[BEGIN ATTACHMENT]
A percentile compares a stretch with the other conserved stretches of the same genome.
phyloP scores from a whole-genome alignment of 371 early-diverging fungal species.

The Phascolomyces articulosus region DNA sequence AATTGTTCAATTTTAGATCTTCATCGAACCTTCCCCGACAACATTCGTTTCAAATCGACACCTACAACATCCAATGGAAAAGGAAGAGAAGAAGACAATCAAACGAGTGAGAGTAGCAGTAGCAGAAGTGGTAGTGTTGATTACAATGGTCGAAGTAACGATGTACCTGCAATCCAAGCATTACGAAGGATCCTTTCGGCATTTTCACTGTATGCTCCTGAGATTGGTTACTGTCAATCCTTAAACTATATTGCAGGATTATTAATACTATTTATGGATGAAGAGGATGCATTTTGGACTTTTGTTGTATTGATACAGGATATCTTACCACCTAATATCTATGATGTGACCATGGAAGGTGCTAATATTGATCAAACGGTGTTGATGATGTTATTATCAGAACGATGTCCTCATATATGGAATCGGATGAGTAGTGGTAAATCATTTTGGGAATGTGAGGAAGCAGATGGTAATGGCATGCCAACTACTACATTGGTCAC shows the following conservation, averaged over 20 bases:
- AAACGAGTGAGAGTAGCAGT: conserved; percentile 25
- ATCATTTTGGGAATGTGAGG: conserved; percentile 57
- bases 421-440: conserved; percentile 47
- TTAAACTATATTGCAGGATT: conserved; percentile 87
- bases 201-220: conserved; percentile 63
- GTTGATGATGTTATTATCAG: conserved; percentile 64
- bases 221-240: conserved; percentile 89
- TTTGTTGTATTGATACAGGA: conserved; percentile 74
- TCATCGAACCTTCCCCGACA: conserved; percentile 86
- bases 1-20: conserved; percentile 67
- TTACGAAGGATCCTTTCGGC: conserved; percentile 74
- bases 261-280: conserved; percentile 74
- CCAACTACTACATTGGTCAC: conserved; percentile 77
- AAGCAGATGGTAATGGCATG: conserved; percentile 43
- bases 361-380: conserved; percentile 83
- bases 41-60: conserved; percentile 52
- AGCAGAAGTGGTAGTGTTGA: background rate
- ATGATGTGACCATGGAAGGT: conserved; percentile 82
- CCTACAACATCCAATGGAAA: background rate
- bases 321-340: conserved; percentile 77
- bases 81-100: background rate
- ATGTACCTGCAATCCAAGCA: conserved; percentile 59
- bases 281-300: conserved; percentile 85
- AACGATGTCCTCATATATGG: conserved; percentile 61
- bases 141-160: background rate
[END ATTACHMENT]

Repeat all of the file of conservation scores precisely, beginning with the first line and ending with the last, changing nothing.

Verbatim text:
A percentile compares a stretch with the other conserved stretches of the same genome.
phyloP scores from a whole-genome alignment of 371 early-diverging fungal species.

The Phascolomyces articulosus region DNA sequence AATTGTTCAATTTTAGATCTTCATCGAACCTTCCCCGACAACATTCGTTTCAAATCGACACCTACAACATCCAATGGAAAAGGAAGAGAAGAAGACAATCAAACGAGTGAGAGTAGCAGTAGCAGAAGTGGTAGTGTTGATTACAATGGTCGAAGTAACGATGTACCTGCAATCCAAGCATTACGAAGGATCCTTTCGGCATTTTCACTGTATGCTCCTGAGATTGGTTACTGTCAATCCTTAAACTATATTGCAGGATTATTAATACTATTTATGGATGAAGAGGATGCATTTTGGACTTTTGTTGTATTGATACAGGATATCTTACCACCTAATATCTATGATGTGACCATGGAAGGTGCTAATATTGATCAAACGGTGTTGATGATGTTATTATCAGAACGATGTCCTCATATATGGAATCGGATGAGTAGTGGTAAATCATTTTGGGAATGTGAGGAAGCAGATGGTAATGGCATGCCAACTACTACATTGGTCAC shows the following conservation, averaged over 20 bases:
- AAACGAGTGAGAGTAGCAGT: conserved; percentile 25
- ATCATTTTGGGAATGTGAGG: conserved; percentile 57
- bases 421-440: conserved; percentile 47
- TTAAACTATATTGCAGGATT: conserved; percentile 87
- bases 201-220: conserved; percentile 63
- GTTGATGATGTTATTATCAG: conserved; percentile 64
- bases 221-240: conserved; percentile 89
- TTTGTTGTATTGATACAGGA: conserved; percentile 74
- TCATCGAACCTTCCCCGACA: conserved; percentile 86
- bases 1-20: conserved; percentile 67
- TTACGAAGGATCCTTTCGGC: conserved; percentile 74
- bases 261-280: conserved; percentile 74
- CCAACTACTACATTGGTCAC: conserved; percentile 77
- AAGCAGATGGTAATGGCATG: conserved; percentile 43
- bases 361-380: conserved; percentile 83
- bases 41-60: conserved; percentile 52
- AGCAGAAGTGGTAGTGTTGA: background rate
- ATGATGTGACCATGGAAGGT: conserved; percentile 82
- CCTACAACATCCAATGGAAA: background rate
- bases 321-340: conserved; percentile 77
- bases 81-100: background rate
- ATGTACCTGCAATCCAAGCA: conserved; percentile 59
- bases 281-300: conserved; percentile 85
- AACGATGTCCTCATATATGG: conserved; percentile 61
- bases 141-160: background rate